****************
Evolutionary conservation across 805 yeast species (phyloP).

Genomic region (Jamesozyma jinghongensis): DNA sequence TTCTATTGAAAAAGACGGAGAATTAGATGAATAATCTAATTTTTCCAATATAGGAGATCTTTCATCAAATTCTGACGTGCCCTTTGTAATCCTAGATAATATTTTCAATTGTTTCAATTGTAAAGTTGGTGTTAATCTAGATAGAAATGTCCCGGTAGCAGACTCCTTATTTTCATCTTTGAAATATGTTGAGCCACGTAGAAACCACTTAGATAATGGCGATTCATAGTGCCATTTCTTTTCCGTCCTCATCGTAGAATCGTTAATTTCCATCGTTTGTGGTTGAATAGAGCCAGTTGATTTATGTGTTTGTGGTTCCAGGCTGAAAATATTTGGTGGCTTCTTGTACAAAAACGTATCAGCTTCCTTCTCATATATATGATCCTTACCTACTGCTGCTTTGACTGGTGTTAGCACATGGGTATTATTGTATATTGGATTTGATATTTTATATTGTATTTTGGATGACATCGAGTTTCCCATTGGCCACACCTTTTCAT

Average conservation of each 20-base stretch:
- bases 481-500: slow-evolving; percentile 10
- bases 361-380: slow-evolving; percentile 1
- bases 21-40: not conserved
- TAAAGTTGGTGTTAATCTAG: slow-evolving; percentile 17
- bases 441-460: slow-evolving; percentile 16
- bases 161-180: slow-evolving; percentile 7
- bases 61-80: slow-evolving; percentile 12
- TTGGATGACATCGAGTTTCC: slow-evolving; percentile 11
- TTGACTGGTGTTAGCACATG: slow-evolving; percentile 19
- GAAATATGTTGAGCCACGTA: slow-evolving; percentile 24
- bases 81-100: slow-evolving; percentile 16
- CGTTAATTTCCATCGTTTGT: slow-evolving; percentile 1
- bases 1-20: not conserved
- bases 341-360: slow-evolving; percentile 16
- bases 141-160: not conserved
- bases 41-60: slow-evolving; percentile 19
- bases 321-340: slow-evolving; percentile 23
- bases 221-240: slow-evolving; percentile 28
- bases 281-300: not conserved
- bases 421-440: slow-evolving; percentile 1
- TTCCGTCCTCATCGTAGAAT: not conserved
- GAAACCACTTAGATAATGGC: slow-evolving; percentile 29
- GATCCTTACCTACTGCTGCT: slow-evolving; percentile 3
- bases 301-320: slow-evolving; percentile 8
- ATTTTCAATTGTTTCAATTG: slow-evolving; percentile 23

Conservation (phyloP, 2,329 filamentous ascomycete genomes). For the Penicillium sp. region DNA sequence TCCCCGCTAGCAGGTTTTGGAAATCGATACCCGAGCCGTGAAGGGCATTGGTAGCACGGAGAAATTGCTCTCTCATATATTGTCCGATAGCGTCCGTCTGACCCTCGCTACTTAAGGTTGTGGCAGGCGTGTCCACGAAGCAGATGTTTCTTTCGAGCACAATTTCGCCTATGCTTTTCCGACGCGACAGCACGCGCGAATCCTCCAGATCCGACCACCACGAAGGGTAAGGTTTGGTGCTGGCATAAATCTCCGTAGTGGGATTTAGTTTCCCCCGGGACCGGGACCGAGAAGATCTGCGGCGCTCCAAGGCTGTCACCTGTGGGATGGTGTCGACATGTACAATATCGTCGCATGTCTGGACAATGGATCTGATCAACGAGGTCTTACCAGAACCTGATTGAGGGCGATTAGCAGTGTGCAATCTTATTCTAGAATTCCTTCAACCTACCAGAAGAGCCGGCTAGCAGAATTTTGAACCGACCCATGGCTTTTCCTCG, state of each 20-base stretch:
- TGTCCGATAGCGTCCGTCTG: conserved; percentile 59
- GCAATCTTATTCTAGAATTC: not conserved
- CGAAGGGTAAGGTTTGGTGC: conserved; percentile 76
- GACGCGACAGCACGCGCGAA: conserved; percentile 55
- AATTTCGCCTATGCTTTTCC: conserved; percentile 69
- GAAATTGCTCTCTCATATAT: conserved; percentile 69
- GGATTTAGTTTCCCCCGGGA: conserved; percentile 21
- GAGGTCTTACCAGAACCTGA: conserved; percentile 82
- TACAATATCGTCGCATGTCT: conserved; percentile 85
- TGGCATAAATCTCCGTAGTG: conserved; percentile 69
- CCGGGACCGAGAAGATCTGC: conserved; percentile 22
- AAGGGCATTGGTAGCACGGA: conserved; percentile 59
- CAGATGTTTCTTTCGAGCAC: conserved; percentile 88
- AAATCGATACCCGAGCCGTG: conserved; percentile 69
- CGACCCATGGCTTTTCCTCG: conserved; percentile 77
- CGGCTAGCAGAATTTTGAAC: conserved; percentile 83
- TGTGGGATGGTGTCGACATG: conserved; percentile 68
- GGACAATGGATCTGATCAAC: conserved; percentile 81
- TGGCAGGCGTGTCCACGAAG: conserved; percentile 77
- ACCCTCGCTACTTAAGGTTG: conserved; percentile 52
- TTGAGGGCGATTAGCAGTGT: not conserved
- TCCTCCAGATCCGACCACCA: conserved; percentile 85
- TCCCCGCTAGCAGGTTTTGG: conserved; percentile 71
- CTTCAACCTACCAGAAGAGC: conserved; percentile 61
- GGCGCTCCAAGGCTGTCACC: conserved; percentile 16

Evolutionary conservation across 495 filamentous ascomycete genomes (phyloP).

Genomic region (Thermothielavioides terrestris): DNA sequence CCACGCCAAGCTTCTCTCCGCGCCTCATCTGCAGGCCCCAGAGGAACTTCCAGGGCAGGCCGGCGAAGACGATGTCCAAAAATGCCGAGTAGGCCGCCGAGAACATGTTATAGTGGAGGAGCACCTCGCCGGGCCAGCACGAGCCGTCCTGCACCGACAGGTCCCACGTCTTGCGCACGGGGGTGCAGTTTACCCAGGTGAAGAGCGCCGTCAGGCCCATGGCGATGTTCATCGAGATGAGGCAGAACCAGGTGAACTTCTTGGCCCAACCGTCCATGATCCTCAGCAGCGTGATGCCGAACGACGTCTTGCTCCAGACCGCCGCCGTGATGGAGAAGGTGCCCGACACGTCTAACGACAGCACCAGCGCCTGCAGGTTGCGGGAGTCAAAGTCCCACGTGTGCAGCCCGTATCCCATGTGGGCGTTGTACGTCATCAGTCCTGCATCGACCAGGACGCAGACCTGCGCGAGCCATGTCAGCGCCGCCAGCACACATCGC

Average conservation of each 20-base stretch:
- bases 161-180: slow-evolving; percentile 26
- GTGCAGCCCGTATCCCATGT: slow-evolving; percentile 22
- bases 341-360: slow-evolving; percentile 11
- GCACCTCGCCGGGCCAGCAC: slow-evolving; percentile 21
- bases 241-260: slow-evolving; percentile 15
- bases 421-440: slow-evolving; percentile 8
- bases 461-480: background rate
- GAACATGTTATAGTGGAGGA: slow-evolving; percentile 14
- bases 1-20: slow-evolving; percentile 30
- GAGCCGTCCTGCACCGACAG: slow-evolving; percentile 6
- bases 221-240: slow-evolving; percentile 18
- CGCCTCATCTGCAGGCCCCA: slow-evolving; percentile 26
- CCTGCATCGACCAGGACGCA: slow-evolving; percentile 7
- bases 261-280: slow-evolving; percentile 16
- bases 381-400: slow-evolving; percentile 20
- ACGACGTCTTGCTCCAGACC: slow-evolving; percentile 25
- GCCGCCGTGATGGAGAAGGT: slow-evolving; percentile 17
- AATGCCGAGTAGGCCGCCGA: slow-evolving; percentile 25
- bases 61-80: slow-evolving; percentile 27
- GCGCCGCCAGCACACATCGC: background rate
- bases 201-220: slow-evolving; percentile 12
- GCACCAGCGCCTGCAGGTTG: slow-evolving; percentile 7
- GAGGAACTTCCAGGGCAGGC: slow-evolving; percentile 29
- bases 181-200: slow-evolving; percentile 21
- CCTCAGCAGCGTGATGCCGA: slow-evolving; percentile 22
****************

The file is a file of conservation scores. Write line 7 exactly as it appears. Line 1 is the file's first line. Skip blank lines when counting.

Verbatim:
- TAAAGTTGGTGTTAATCTAG: slow-evolving; percentile 17